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We had a good discussion on under-defence for Bomber Command a few years ago. Diligent searching should throw it up. At the risk of repeating myself, under the agreed scheme which came with the full backing of "the top" of Bomber Command, all the main bomber types were to be given a single .5" Browning for under defence during late 1943: Lancaster, Stirling, Halifax and Wellington. It was acknowledged all round that the scheme was little more than a lash up but the urgent requirement had been realised by the statistics showing that attacks from underneath were becoming more frequent. (interestingly, this seems to defeat another myth that Bomber Command was oblivious to this form of attack.) The trial installations proved successful in the Stirling and Lancaster but less so in the Halifax. For the latter type, the installation had to be modified and resulted in what people call the Preston Green turret. As Graham suggests, it wasn't really a turret in the accepted sense. I've often wondered who, or what, Preston Green was? Was it an engineering firm who produced the fairing maybe? Or was it that the idea for the modified installation on the Halifax came from a Handley-Page representative at the design conferences - his name was P.T. Green. There was a very intensive push to get all the heavies equipped with the gun but delays in obtaining parts etc meant it was 1944 before the scheme really got going. Parallel to it was an equally intensive push to get H2S fitted in every bomber, so the under defence gun was quite short lived, except in 3 Group which did not have H2S aircraft. So, not the result of an initiative by Canadian Squadrons but a Bomber Command wide programme.

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In his biography, German night fighter ace Johnen speaks of encountering a Stirling with ventral gun(s), which was news to me then and is still difficult to find reference to in most sources. However, references for these on Lancasters and Wellingtons appear to be rarer still. In this context, it could be relevant that 0.5 Brownings were in such high demand by the US forces in 1942 and 1943, that it was only in 1944 when significant numbers became available to the UK.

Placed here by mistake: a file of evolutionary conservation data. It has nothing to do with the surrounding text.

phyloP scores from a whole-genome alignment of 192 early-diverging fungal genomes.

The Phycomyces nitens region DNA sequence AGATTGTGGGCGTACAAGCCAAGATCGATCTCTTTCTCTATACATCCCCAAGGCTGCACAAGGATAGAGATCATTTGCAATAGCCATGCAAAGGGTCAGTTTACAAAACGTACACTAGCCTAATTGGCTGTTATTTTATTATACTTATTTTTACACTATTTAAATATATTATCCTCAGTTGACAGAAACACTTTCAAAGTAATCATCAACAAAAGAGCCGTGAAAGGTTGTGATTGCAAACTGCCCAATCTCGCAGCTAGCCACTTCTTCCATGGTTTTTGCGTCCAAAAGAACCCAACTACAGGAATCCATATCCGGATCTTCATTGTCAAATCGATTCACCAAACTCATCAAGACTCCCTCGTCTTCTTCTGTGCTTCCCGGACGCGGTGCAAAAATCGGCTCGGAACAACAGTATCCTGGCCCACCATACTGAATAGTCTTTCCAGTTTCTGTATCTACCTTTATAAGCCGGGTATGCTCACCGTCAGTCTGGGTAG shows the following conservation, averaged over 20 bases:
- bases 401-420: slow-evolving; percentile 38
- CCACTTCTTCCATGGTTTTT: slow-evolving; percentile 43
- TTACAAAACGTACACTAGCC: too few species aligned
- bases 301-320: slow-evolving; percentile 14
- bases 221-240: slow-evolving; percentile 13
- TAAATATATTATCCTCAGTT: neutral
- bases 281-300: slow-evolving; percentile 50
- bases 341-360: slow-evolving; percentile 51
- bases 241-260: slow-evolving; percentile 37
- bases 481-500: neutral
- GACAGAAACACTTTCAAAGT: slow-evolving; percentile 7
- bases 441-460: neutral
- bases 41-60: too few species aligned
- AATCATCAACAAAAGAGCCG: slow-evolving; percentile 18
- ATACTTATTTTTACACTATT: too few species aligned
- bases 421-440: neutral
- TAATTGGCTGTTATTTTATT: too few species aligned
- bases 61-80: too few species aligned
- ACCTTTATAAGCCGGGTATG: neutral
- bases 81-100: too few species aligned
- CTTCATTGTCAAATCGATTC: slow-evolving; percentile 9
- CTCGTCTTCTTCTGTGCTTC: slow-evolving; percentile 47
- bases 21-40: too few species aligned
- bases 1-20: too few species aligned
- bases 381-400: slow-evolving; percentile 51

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At the initial conference to discuss the idea, the various representatives were shown photos of a Stirling which had been fitted with a downward firing .303" in an escape hatch: this was a genuine example of squadron initiative. The .5" Browning installation became so standard that it is actually illustrated in the Volume I for the Stirling III & IV. All the details I've given here (from memory, so there may be slight errors) are based on Bomber Command files at The National Archives. They give the "central" view of the scheme. What cries out for further research is how the Squadrons viewed it - on the one hand you would expect any initiative to increase defensive armament to be thoroughly welcomed but it did require an extra crew member at a time of heavy demands and high losses (this was the period of The Battle Of Berlin). Did the Squadrons get the extra man power or were they expected to cope by using the "spare bods" that were on the station? Was the need for enhanced downward searching properly impressed upon them? Was the "lash up" actually of much use in spotting the nightfighter creeping up on them (it was more designed to allow rearwards and downwards view rather than straight down)? There are a few mentions in books and on the net but I cannot recall reading of any successes with the gun: perhaps it should be judged more on how it enabled the bomber to slip away from a night fighter threat through early detection rather than by how many were shot down by it?
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I'm currently away from everything at the moment but a work colleague's late father was a Lanc ventral gunner(.5). I posted an excerpt from hislog book a few years ago.

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a Stirling with ventral gun(s),
[ATTACH=CONFIG]231161[/ATTACH] The ventral turret and beam gun installation in a Stirling Mk I